Col Jeannot Ruhunga said this on February 7, 2020, during a consultative meeting on the overview of the status of the different forms of corruption in Rwanda, which also tackled challenges and way forward.
The session was organised by Rwanda Parliament through the African Parliamentarians Network against Corruption – Rwanda (APNAC-Rwanda).
According to information from the Inspectorate General of Courts, apart from the four judges, one registrar was also imprisoned over corruption in the past three months.
The unprecedented move came after the Inspectorate General of Courts started taking rigorous measures to stem corruption in court cases.
“For the first time, since this judicial year (2019/2020), four judges have been jailed over corruption, and evidence is available,” Ruhunga said.
The current Judicial Year was opened in on November 4 2019.
“That was possible because an inspection of the courts discovered it and testimonies were given about it. This got people by surprise because they normally knew that no judge would be jailed,” he said.
He stated that RIB has a statute that allows it to kick out officers (its investigators) once investigation links them to corruption.
“For instance, in only two years, we (RIB) have dismissed 26 investigators over corruption. None of them was sentenced by the courts [though]; they released them because of judicial process,” he said.
He said that the judicial procedure will remain, but stressed that there is a need to put in place a mechanism to take administrative sanctions against a person suspected of corruption.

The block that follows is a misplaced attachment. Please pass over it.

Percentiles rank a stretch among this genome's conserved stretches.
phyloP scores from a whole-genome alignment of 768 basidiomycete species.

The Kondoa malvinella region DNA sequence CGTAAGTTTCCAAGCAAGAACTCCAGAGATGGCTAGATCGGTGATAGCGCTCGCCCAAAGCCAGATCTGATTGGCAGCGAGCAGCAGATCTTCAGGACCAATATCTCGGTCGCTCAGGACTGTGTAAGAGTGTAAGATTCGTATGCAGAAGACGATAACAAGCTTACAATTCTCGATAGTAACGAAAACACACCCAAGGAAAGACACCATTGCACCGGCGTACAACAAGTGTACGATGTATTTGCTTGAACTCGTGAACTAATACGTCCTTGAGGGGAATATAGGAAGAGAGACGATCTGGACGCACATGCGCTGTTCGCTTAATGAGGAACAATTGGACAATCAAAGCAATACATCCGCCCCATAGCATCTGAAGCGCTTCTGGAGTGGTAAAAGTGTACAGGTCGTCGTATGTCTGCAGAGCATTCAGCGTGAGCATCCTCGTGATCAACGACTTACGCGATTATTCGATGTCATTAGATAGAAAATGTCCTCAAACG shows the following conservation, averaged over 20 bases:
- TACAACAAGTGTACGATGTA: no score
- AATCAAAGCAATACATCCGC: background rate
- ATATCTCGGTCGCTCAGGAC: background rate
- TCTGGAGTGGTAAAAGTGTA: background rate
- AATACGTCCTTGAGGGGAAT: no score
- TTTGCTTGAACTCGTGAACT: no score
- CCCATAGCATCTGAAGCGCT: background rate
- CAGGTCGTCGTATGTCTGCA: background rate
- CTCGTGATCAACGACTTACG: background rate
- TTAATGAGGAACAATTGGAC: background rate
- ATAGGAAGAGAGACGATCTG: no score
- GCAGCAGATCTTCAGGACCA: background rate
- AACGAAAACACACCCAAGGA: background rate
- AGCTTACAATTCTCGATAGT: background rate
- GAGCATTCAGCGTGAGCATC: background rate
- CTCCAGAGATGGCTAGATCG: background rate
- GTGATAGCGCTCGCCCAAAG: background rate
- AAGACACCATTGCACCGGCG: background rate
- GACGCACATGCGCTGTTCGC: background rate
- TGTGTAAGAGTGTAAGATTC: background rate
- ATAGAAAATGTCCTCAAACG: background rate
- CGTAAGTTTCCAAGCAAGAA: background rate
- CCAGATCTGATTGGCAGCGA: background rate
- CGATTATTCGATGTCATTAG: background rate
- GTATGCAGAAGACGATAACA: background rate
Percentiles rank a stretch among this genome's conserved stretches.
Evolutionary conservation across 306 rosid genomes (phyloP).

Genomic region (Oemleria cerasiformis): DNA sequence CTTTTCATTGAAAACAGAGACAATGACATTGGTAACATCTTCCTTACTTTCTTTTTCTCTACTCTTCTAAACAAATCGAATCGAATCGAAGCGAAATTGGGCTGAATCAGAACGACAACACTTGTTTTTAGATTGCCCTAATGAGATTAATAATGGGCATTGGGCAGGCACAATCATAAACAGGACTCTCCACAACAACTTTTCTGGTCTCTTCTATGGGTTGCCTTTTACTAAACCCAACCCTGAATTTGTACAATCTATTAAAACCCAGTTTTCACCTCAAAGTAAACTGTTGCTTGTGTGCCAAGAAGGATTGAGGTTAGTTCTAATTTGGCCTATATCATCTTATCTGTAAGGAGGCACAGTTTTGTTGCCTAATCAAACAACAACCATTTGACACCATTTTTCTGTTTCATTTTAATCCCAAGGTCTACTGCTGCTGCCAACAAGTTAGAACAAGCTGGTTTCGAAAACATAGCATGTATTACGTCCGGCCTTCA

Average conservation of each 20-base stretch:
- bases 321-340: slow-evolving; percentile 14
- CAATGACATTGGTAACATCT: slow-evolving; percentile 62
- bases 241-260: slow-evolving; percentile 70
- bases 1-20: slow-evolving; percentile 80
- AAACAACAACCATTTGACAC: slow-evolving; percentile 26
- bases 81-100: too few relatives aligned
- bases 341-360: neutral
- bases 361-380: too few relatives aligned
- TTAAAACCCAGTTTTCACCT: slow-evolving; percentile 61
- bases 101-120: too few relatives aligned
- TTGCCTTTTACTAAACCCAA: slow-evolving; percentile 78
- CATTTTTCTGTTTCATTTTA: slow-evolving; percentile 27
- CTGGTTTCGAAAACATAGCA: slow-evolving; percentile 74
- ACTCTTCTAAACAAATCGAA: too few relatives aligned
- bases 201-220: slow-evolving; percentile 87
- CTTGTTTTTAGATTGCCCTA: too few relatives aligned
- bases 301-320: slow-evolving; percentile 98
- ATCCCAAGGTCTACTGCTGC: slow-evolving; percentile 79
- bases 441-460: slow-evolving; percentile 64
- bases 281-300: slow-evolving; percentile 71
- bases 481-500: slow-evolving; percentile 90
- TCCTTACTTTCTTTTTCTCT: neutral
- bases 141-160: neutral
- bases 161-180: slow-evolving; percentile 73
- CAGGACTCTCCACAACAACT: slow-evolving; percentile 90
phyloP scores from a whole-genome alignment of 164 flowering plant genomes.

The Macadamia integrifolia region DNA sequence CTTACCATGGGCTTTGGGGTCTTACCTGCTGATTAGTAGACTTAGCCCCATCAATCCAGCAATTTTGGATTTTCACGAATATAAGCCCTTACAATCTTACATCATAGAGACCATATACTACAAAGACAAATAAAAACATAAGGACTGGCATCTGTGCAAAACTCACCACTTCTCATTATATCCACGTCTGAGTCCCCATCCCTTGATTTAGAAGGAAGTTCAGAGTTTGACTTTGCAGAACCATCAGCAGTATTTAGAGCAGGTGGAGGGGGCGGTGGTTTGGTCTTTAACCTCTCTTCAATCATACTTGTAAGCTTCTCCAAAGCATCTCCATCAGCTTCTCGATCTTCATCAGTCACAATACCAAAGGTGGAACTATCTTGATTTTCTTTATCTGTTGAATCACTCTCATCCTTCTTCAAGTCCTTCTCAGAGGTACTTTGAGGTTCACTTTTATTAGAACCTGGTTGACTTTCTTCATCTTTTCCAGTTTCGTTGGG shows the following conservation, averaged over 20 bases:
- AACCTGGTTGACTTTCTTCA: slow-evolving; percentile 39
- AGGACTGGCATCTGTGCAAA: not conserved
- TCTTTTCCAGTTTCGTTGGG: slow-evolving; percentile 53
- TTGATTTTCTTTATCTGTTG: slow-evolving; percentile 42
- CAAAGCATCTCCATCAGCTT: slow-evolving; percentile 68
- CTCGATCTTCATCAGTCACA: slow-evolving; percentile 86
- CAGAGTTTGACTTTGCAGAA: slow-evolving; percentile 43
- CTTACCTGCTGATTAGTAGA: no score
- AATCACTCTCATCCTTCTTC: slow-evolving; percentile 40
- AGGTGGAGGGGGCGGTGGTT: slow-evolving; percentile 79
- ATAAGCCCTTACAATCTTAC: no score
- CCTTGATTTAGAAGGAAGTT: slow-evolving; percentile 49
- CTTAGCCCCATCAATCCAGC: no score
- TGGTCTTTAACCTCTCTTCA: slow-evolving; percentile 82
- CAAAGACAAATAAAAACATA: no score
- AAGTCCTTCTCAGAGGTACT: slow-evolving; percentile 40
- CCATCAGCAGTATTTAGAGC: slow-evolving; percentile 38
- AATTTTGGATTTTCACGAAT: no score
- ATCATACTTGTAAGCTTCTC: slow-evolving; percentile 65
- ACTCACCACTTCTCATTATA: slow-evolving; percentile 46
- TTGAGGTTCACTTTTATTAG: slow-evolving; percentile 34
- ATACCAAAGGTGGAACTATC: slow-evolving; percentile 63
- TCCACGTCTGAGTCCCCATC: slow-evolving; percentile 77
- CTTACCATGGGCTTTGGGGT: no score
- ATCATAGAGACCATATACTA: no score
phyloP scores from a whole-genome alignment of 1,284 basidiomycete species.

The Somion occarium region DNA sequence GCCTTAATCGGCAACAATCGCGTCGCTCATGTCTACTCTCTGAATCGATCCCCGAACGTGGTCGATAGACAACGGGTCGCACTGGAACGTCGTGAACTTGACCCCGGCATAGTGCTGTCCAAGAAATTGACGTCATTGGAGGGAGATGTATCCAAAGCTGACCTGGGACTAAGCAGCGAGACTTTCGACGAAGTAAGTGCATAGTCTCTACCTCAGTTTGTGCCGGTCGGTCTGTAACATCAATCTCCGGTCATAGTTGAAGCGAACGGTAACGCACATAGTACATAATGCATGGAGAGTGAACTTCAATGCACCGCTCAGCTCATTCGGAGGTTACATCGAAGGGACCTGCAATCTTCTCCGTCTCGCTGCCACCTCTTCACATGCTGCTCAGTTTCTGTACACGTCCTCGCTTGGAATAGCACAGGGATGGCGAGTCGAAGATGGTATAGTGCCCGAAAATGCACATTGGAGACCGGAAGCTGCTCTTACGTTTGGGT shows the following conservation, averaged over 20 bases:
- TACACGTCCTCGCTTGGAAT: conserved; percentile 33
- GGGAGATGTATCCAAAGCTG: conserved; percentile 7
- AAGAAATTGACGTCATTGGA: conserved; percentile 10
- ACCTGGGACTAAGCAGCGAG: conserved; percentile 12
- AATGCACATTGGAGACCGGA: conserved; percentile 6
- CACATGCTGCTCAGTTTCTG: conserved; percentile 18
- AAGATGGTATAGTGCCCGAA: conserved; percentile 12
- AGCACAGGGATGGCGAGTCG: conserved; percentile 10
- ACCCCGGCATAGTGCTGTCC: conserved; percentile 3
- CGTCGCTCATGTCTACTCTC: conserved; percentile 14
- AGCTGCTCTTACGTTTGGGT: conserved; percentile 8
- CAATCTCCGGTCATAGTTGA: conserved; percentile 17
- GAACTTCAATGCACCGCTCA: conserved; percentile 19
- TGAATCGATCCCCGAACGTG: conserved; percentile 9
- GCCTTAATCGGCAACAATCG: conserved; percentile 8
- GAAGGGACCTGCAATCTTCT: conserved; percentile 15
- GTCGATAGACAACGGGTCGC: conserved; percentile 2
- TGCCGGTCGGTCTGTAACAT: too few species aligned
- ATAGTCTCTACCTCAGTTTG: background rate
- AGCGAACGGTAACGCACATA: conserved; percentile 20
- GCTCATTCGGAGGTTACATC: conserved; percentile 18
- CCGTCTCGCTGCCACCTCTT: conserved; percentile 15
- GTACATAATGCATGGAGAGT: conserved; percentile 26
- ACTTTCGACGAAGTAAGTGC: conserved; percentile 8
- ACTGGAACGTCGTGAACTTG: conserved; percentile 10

“If an investigator removes crucial facts from a suspect’s case, later takes it to prosecution, and the prosecution releases the suspect [because of lack of sufficient evidence], then we monitor the situation and find that he/she took out that evidence… that is enough for us to conclude that the investigator did it because they received a bribe,” he said.
“Therefore, we take disciplinary measures against them,” observed said.
Last year’s Citizen Report Card 2019 by Rwanda Governance Board (RGB) indicated that 11 percent of Rwandans said there is corruption in courts, while 2.8 percent of them expressed that there is corruption in Rwanda Investigation Bureau (RIB).
In Courts, Chief Ombudsman Anastase Murekezi said, corruption in the judiciary is sometimes a form of a chain that may involve lawyers and registrars before it can get to the judge.
“That is a network which is difficult to break because when a legal officer is arrested for corruption, his/her colleagues stand up in their defence saying that they are being wrongly accused. Yet, there is evidence,” he said.
Source: The New Times
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